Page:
Writing for Healing

Something close to my heart is the desire to help people heal. I am not a doctor or a nurse or a surgeon. I am not a pastor or spiritual leader. I am not a therapist.

I am a writer.

One of the incredible aspects of the art of journal writing is its healing properties. Studies have shown that journaling reduces stress levels and lowers blood pressure. People have used writing to help rid their bodies of physical pain (for more on this, check out Pain Free for Life by Scott Brady, M.D.) Writing is invaluable, when used with therapy or by itself, to process loss and trauma.

So how do we do that?

The first step, as so often said, is identifying the problem.
The second step is to say it aloud or write it down. This makes it more real.

Now that it's written down or verbalized, the mind can begin to work on processing it.

A book I highly recommend is Writing as a Way of Healing by Louise DeSalvo. A couple years ago, I used an idea I found in her book to journal out an issue I had. It was a big enough problem that it was bogging me down. I didn't know how to heal from it, but wished I could so that my life could be more functional and I could be more free.

So I decided to write about it. I took a pen and a journal and I began to write as quickly as I could without paying much attention to what I was writing. I wrote and wrote and wrote and wrote until my hand cramped and my body had stopped shaking. A few days or a couple of weeks later, I wrote about it again, in the same fashion, trying not to think between sentences, trying not to self-edit or "correct" my own thoughts.

It worked.

Today I consider myself to be significantly healed on this issue, which was something that had been effecting me negatively for many years.

Writing it down gave me new perspectives I hadn't thought of. Having it down on paper gave me a way to have it separate from myself. Transforming my pain into words, written down in black and white, dejumbled things. It was more manageable somehow.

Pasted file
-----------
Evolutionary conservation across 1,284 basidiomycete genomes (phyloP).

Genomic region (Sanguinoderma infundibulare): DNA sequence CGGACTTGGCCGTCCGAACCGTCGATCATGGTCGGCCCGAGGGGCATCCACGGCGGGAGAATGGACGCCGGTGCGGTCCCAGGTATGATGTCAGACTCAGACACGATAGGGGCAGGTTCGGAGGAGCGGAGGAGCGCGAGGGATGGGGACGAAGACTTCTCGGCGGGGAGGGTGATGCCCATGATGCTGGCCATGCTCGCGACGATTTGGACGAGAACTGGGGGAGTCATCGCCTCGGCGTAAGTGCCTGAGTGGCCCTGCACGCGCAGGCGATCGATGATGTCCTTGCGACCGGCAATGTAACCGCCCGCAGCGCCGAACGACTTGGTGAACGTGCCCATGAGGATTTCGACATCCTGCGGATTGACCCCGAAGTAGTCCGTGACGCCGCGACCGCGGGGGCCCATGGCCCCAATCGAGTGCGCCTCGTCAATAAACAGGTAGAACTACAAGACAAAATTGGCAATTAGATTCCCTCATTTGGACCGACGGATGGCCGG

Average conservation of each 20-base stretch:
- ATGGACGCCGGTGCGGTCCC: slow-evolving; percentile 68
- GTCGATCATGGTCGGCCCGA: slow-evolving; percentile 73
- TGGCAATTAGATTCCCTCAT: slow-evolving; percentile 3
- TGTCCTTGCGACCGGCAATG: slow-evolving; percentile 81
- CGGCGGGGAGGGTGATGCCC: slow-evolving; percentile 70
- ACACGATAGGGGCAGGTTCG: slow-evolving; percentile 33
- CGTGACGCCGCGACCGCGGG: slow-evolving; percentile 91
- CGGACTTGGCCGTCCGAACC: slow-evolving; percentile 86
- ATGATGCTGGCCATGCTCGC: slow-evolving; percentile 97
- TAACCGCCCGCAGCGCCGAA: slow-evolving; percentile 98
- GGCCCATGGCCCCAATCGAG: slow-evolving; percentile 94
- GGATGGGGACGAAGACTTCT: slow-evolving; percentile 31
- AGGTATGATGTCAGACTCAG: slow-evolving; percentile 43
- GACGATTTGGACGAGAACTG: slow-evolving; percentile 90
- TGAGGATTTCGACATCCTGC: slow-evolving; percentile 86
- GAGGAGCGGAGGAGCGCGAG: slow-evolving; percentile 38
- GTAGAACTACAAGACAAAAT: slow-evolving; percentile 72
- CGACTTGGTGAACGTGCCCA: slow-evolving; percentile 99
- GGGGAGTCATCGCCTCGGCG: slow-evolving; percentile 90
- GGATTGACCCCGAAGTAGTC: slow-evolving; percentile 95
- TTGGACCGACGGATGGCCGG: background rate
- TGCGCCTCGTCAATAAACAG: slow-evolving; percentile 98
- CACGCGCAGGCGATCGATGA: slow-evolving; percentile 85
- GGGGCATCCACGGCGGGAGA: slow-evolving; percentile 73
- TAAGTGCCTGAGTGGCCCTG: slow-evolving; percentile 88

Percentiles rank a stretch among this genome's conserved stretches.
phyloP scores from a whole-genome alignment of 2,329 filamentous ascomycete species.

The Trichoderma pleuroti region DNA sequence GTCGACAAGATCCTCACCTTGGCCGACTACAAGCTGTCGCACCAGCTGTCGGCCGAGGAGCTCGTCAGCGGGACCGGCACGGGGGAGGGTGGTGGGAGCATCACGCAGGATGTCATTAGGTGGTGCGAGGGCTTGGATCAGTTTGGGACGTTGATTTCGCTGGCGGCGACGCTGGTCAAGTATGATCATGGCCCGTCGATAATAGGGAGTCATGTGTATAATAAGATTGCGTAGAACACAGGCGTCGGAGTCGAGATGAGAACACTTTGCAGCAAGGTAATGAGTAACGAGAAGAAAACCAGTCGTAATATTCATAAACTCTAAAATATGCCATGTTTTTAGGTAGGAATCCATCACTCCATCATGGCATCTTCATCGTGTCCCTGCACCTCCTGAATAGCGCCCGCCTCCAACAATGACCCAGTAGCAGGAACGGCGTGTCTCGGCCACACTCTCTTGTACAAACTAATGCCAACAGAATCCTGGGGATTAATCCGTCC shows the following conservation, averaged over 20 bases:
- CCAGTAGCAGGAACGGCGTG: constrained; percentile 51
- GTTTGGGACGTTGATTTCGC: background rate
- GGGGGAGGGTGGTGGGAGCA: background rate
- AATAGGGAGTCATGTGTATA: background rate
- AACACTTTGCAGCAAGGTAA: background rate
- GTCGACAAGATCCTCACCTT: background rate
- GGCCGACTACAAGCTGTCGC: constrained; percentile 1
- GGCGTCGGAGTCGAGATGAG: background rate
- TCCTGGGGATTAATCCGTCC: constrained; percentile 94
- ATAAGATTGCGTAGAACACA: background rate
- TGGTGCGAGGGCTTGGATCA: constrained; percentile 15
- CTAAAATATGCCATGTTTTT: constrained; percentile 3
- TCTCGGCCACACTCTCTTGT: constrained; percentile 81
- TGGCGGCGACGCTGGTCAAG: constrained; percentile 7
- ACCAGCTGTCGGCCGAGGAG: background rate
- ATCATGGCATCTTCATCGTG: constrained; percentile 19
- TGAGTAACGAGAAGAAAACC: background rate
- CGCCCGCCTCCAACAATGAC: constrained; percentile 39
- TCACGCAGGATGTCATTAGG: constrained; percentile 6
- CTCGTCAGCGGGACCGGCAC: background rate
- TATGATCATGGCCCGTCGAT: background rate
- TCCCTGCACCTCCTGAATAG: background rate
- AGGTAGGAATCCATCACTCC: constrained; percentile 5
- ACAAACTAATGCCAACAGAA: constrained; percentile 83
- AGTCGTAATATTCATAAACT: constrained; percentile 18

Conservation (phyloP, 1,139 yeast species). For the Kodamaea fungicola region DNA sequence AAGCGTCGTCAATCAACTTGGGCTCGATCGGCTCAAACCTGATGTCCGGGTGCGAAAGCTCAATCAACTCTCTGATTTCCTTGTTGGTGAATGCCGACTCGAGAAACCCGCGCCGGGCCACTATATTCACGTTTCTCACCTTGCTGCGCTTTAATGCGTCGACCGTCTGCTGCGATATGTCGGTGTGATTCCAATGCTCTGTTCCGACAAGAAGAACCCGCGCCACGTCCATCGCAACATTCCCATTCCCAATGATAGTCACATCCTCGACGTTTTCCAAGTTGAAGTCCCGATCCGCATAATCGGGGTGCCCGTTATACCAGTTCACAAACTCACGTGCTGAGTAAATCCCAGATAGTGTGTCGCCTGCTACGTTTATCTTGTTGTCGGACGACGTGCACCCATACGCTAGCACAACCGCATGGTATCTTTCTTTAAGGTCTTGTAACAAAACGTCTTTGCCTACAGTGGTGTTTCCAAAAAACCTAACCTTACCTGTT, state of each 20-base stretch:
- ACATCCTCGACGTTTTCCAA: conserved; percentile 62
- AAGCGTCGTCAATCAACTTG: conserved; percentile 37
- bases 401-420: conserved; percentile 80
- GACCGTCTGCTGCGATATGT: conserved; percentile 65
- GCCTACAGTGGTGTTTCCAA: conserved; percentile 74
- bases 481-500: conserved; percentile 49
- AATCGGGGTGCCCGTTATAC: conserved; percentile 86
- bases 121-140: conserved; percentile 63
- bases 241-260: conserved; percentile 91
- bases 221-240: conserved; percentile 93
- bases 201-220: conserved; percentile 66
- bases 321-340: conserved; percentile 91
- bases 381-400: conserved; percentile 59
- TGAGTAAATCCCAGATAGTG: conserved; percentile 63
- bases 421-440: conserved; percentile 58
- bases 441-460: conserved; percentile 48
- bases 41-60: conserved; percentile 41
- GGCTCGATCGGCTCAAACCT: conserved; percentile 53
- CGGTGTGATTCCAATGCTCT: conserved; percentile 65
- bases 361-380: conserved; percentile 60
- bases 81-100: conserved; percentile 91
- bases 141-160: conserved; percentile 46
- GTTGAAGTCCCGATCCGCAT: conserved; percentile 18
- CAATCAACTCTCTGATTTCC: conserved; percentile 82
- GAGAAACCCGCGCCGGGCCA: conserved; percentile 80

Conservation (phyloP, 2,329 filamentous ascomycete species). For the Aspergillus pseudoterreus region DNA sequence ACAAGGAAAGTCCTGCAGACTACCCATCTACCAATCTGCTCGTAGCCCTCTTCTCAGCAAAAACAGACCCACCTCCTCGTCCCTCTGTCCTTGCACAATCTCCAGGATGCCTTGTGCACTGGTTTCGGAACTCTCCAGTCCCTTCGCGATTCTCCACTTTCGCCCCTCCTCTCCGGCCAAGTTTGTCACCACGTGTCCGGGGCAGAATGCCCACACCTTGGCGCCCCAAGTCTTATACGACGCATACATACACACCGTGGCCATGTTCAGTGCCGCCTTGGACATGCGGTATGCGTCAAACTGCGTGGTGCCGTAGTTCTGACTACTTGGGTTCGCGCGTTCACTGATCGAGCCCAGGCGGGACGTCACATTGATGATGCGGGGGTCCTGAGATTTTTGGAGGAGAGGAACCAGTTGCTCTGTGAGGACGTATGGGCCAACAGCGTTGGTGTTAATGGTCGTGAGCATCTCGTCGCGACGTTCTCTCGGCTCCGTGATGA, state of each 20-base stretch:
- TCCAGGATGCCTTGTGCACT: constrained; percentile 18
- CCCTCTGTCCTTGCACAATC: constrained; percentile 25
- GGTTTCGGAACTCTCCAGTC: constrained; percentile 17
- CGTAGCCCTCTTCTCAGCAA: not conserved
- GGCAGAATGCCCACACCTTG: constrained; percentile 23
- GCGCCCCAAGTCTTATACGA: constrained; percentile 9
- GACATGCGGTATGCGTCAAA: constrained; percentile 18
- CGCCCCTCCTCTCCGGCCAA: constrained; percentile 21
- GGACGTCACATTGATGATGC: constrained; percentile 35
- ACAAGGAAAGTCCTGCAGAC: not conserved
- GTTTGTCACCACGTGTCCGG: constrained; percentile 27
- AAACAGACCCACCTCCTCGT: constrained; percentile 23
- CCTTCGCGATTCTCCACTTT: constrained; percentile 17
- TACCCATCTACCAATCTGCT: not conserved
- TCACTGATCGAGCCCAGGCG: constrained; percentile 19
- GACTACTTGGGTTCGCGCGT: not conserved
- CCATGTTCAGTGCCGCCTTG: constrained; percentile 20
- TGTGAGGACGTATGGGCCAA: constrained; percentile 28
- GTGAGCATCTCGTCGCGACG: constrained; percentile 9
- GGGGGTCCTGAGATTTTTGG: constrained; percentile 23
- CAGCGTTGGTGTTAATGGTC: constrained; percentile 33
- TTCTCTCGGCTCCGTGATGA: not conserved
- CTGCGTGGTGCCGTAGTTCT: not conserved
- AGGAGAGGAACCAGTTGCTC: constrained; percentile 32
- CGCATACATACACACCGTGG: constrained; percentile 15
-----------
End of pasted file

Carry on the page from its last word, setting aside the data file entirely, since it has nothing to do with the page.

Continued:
I believe everyone has baggage (issues from their past or present), and that everyone deserves to live a functional, joyful life. If we can flush out some of the toxins from our traumas, they will just be a part of our past, and won't continue to harm us as much. We can go forward without the extra load.


  1. I agree with you completely. There is nothing more cathartic for me than writing my baggage down ^_^ - thanks for sharing!

  2. I can so relate to this. I use my blog as a sort of therapy for myself. I find that I can say things on my blog that I'd never say IRL. It helps me tremedously being able to share with others mommies who have been there. *HUGS*

  3. Louise DeSalvo's book helped me a great deal. I don't just KNOW how to do things, I need them spelled out for me, and she does a great job of clarifying the most effective method of working. I ought to purchase my own copy.

    I have enough things to work on that I end up putting the issues in a holding pattern until I can't put them off any longer.

  4. thats it! im getting a journal tomorrow!

  5. This is a really great idea.

    I am currently working on a discipleship guide. I am including journaling exercises as part of the process!

    I agree with you wholeheartedly on this topic!

  6. It is so true for me. Recently I was just overwhelmed with some things. I ended up taking a leap and blogging about it. The response was wonderful and I found it so healing as well.

  7. Jenn,
    Your encouragement to write and then write some more is helping me deal with the pain that I live with and although it can't physically heal my disease, I find that it does bring healing to my soul.


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